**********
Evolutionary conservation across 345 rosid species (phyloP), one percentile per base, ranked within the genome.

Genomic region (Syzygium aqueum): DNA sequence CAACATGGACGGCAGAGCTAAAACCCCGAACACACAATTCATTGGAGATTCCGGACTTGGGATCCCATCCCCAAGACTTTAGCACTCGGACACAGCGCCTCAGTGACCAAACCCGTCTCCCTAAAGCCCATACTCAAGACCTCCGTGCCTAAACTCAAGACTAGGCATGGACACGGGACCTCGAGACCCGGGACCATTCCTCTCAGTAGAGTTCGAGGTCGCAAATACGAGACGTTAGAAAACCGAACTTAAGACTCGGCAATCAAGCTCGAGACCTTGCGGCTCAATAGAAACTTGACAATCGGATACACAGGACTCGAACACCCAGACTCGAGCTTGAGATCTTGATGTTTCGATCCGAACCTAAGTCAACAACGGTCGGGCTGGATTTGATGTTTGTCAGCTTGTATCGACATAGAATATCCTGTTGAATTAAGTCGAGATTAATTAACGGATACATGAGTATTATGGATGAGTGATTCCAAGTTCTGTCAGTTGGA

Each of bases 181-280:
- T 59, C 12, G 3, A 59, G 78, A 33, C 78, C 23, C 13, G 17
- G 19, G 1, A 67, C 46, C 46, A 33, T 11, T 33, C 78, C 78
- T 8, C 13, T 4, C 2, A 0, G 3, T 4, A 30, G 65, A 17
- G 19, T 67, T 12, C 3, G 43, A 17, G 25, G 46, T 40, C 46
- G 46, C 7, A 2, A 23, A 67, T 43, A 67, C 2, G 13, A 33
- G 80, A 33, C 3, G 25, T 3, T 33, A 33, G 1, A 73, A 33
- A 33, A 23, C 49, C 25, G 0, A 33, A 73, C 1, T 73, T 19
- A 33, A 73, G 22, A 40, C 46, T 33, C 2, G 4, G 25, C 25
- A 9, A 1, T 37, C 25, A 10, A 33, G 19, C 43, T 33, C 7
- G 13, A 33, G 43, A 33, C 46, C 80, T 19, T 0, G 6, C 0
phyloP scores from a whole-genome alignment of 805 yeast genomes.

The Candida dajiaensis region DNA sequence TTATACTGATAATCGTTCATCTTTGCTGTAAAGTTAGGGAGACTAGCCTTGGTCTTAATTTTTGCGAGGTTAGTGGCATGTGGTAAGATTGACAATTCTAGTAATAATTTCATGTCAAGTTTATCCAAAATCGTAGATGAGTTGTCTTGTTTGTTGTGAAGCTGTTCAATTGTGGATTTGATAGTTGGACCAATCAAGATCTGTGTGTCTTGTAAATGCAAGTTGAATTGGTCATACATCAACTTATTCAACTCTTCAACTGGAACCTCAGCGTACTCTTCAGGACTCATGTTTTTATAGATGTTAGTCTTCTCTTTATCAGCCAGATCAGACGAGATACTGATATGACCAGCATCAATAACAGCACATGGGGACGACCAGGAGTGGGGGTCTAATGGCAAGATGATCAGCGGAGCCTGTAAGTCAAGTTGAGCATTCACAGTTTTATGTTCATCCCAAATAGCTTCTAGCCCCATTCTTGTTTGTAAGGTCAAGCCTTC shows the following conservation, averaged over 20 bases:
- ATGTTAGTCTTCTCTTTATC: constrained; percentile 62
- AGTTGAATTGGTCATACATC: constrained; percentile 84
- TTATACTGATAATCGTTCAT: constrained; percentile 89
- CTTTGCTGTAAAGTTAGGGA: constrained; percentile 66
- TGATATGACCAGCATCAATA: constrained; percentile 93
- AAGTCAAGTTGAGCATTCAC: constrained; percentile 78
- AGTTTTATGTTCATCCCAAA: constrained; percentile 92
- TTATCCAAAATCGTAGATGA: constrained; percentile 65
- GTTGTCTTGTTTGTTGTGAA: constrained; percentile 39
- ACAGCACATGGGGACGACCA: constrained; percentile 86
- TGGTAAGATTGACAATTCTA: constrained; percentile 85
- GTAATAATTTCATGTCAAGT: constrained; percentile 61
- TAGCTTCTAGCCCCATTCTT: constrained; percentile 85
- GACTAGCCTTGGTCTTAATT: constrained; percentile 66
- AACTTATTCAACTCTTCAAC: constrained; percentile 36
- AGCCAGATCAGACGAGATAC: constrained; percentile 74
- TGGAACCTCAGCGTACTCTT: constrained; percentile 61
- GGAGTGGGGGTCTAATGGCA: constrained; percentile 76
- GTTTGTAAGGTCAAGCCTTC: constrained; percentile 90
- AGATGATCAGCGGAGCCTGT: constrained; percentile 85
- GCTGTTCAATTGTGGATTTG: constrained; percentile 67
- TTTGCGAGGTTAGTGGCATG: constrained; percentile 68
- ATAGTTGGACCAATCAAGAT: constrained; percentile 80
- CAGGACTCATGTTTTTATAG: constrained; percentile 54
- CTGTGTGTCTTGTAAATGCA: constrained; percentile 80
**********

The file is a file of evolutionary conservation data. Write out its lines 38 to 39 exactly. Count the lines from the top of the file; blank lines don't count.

- ATAGTTGGACCAATCAAGAT: constrained; percentile 80
- CAGGACTCATGTTTTTATAG: constrained; percentile 54